On to the state houses: Long-time friend and ally Barbara Ross from Corvallis is running for Senator Cliff Trow’s (also a long-time supporter) seat. Both Senator Trow and Barbara Ross (when she was a state representative) worked tirelessly to preserve voter annexation against repeated onslaughts by development interests (e.g., SB 1137, SB-500, HB-3389 and others). They also supported us on our anti-SLAPP legislation. Senator Trow will not be seeking re-election. We want to sincerely and publicly thank him for his many years of excellent and RESPONSIBLE service to the citizens of Oregon. The new senatorial district includes not only Corvallis, but also Albany. We need to do all we can to get Barbara elected. She will make a great senator! Contact Barbara’s campaign manager at 541-924-8866.
We have been advised that Rep. Kurt Schraeder (D, Canby), one of our co-sponsors on the anti-SLAPP legislation, will be seeking election to the state senate. This decision was made before the recent court decision vacating the term limit law. Kurt has been there from the beginning with us on voter annexation, SLAPPs and school SDCs. We need to send Kurt back to Salem. Contact Kurt at 503-266-2432. As always, we encourage any of our members to seek public office, or appointments to planning commissions, advisory committees, boards, etc. There’s where the critical policy issues we’ve been discussing are debated and decided. Also, we’re pleased that another long-time ally, Rep. Lane Shetterly, is running for re-election. Lane has supported us on both the voter annexation and SLAPP issues. You can contact Lane at 503-623-8646. We can’t stress enough the importance of getting good people elected!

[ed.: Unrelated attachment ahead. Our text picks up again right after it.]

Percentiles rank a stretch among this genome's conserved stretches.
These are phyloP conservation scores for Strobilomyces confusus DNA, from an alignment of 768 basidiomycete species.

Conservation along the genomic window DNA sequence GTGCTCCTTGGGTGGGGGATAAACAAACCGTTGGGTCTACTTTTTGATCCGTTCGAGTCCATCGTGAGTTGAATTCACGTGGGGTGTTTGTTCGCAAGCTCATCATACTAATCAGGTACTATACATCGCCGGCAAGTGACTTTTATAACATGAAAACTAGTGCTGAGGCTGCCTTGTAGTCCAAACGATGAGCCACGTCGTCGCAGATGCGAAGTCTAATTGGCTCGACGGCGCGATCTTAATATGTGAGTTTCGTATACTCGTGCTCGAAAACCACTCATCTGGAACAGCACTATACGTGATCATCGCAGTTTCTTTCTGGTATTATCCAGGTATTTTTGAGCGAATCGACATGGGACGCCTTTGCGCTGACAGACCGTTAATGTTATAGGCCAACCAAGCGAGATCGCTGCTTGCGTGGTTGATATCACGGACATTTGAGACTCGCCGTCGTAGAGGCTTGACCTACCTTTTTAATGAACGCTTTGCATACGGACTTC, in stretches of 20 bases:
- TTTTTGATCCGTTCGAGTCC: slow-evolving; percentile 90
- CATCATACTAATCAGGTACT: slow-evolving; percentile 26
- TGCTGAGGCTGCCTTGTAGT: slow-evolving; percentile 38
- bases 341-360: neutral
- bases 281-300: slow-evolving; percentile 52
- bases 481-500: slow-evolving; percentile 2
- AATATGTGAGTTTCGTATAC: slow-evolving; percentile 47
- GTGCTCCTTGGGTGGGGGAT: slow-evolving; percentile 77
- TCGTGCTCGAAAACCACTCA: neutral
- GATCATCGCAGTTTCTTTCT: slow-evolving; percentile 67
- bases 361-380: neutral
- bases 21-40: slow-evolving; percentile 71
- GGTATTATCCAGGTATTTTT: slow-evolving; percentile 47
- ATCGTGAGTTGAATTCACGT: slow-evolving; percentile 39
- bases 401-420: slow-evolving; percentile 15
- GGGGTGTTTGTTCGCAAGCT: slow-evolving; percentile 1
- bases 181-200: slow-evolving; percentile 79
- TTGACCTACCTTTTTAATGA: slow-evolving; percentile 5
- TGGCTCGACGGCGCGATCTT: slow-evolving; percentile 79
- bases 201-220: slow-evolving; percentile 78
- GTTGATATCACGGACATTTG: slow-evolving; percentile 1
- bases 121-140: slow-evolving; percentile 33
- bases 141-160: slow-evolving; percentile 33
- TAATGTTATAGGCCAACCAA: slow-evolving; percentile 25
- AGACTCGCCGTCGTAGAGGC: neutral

2002 DUES DUE: Unlike the lobbyists and Enron's CEO (and all his buddies in Congress and the White House), we’re basically broke – and also unlike the above individuals, Chapter 11 ain’t an option. You’ve all heard the story every year, so no need to beat a dead horse. Enclosed is your 2002 dues form. We ask that you continue to keep OCVA in business by returning your completed form and payment to us as soon as you can. We know it’s a different world now and all of us have competing demands on our resources. We hope we have earned your trust and support. Our mission is not finished: there is the opportunity for mischief in Salem at the emergency session, which we will have to watch closely. The 2003 session is less than a year away. We can be certain that there will be repeated attempts against our annexation ordinances, which (like all the previous attempts) we'll need to defeat. Nobody else is going to do these things for us.